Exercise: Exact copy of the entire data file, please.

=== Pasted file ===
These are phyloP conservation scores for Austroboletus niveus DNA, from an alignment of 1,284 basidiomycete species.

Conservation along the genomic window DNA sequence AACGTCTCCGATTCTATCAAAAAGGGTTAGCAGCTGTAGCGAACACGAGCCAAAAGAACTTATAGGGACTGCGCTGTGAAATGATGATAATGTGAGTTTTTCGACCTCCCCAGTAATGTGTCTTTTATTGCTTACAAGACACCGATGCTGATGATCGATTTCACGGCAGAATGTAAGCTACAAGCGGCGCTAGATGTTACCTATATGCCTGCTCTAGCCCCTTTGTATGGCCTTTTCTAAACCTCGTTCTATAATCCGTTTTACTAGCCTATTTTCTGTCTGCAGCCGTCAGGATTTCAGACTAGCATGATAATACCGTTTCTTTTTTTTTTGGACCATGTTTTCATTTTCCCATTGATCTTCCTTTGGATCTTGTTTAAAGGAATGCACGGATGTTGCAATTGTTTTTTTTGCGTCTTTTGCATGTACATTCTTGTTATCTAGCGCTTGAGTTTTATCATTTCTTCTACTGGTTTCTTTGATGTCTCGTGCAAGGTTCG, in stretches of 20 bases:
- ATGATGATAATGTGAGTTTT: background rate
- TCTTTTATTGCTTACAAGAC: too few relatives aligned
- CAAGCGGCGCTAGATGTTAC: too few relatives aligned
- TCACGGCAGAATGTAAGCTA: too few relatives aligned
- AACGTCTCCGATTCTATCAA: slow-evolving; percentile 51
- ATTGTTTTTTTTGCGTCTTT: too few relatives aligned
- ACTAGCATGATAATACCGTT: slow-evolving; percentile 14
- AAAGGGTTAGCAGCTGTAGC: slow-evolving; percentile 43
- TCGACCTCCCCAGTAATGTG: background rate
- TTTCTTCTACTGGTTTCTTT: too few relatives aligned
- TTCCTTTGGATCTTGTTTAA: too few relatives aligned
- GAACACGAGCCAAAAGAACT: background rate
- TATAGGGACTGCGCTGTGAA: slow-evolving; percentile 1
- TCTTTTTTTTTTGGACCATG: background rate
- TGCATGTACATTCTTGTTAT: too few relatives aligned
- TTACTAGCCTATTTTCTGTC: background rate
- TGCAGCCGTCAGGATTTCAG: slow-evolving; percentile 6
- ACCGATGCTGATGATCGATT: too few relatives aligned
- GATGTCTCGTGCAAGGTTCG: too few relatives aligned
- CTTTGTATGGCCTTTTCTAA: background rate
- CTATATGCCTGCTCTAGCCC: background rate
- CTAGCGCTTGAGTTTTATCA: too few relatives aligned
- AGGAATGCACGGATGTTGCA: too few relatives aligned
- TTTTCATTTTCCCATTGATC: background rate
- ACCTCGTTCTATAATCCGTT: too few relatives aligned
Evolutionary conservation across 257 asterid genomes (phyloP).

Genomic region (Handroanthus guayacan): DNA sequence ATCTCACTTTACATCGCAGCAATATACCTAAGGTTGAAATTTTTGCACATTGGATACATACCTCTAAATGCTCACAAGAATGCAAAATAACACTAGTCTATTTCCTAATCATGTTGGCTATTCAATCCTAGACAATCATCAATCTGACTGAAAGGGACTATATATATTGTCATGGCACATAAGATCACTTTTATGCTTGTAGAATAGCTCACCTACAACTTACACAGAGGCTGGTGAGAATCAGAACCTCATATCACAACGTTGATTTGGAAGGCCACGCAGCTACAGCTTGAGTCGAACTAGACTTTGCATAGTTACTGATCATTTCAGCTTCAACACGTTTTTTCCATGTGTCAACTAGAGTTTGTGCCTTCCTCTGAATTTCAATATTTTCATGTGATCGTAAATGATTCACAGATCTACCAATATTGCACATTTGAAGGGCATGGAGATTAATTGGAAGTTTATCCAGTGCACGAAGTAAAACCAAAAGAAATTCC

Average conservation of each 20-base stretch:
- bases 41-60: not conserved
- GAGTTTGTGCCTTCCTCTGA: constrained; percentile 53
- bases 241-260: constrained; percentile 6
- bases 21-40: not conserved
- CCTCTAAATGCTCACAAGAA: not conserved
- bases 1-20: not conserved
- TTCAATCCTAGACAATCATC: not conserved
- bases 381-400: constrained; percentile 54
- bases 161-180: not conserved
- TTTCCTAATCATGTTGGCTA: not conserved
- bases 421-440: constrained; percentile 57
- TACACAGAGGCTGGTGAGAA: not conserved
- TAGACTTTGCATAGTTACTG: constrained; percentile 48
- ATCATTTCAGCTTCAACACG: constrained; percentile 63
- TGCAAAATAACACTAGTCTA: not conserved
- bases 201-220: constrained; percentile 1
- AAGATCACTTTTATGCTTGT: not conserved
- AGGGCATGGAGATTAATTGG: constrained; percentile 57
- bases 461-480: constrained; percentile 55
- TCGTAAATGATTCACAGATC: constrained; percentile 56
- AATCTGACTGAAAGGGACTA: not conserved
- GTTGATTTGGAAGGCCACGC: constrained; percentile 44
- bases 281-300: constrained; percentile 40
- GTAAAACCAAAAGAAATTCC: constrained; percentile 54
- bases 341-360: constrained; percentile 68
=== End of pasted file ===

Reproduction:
These are phyloP conservation scores for Austroboletus niveus DNA, from an alignment of 1,284 basidiomycete species.

Conservation along the genomic window DNA sequence AACGTCTCCGATTCTATCAAAAAGGGTTAGCAGCTGTAGCGAACACGAGCCAAAAGAACTTATAGGGACTGCGCTGTGAAATGATGATAATGTGAGTTTTTCGACCTCCCCAGTAATGTGTCTTTTATTGCTTACAAGACACCGATGCTGATGATCGATTTCACGGCAGAATGTAAGCTACAAGCGGCGCTAGATGTTACCTATATGCCTGCTCTAGCCCCTTTGTATGGCCTTTTCTAAACCTCGTTCTATAATCCGTTTTACTAGCCTATTTTCTGTCTGCAGCCGTCAGGATTTCAGACTAGCATGATAATACCGTTTCTTTTTTTTTTGGACCATGTTTTCATTTTCCCATTGATCTTCCTTTGGATCTTGTTTAAAGGAATGCACGGATGTTGCAATTGTTTTTTTTGCGTCTTTTGCATGTACATTCTTGTTATCTAGCGCTTGAGTTTTATCATTTCTTCTACTGGTTTCTTTGATGTCTCGTGCAAGGTTCG, in stretches of 20 bases:
- ATGATGATAATGTGAGTTTT: background rate
- TCTTTTATTGCTTACAAGAC: too few relatives aligned
- CAAGCGGCGCTAGATGTTAC: too few relatives aligned
- TCACGGCAGAATGTAAGCTA: too few relatives aligned
- AACGTCTCCGATTCTATCAA: slow-evolving; percentile 51
- ATTGTTTTTTTTGCGTCTTT: too few relatives aligned
- ACTAGCATGATAATACCGTT: slow-evolving; percentile 14
- AAAGGGTTAGCAGCTGTAGC: slow-evolving; percentile 43
- TCGACCTCCCCAGTAATGTG: background rate
- TTTCTTCTACTGGTTTCTTT: too few relatives aligned
- TTCCTTTGGATCTTGTTTAA: too few relatives aligned
- GAACACGAGCCAAAAGAACT: background rate
- TATAGGGACTGCGCTGTGAA: slow-evolving; percentile 1
- TCTTTTTTTTTTGGACCATG: background rate
- TGCATGTACATTCTTGTTAT: too few relatives aligned
- TTACTAGCCTATTTTCTGTC: background rate
- TGCAGCCGTCAGGATTTCAG: slow-evolving; percentile 6
- ACCGATGCTGATGATCGATT: too few relatives aligned
- GATGTCTCGTGCAAGGTTCG: too few relatives aligned
- CTTTGTATGGCCTTTTCTAA: background rate
- CTATATGCCTGCTCTAGCCC: background rate
- CTAGCGCTTGAGTTTTATCA: too few relatives aligned
- AGGAATGCACGGATGTTGCA: too few relatives aligned
- TTTTCATTTTCCCATTGATC: background rate
- ACCTCGTTCTATAATCCGTT: too few relatives aligned
Evolutionary conservation across 257 asterid genomes (phyloP).

Genomic region (Handroanthus guayacan): DNA sequence ATCTCACTTTACATCGCAGCAATATACCTAAGGTTGAAATTTTTGCACATTGGATACATACCTCTAAATGCTCACAAGAATGCAAAATAACACTAGTCTATTTCCTAATCATGTTGGCTATTCAATCCTAGACAATCATCAATCTGACTGAAAGGGACTATATATATTGTCATGGCACATAAGATCACTTTTATGCTTGTAGAATAGCTCACCTACAACTTACACAGAGGCTGGTGAGAATCAGAACCTCATATCACAACGTTGATTTGGAAGGCCACGCAGCTACAGCTTGAGTCGAACTAGACTTTGCATAGTTACTGATCATTTCAGCTTCAACACGTTTTTTCCATGTGTCAACTAGAGTTTGTGCCTTCCTCTGAATTTCAATATTTTCATGTGATCGTAAATGATTCACAGATCTACCAATATTGCACATTTGAAGGGCATGGAGATTAATTGGAAGTTTATCCAGTGCACGAAGTAAAACCAAAAGAAATTCC

Average conservation of each 20-base stretch:
- bases 41-60: not conserved
- GAGTTTGTGCCTTCCTCTGA: constrained; percentile 53
- bases 241-260: constrained; percentile 6
- bases 21-40: not conserved
- CCTCTAAATGCTCACAAGAA: not conserved
- bases 1-20: not conserved
- TTCAATCCTAGACAATCATC: not conserved
- bases 381-400: constrained; percentile 54
- bases 161-180: not conserved
- TTTCCTAATCATGTTGGCTA: not conserved
- bases 421-440: constrained; percentile 57
- TACACAGAGGCTGGTGAGAA: not conserved
- TAGACTTTGCATAGTTACTG: constrained; percentile 48
- ATCATTTCAGCTTCAACACG: constrained; percentile 63
- TGCAAAATAACACTAGTCTA: not conserved
- bases 201-220: constrained; percentile 1
- AAGATCACTTTTATGCTTGT: not conserved
- AGGGCATGGAGATTAATTGG: constrained; percentile 57
- bases 461-480: constrained; percentile 55
- TCGTAAATGATTCACAGATC: constrained; percentile 56
- AATCTGACTGAAAGGGACTA: not conserved
- GTTGATTTGGAAGGCCACGC: constrained; percentile 44
- bases 281-300: constrained; percentile 40
- GTAAAACCAAAAGAAATTCC: constrained; percentile 54
- bases 341-360: constrained; percentile 68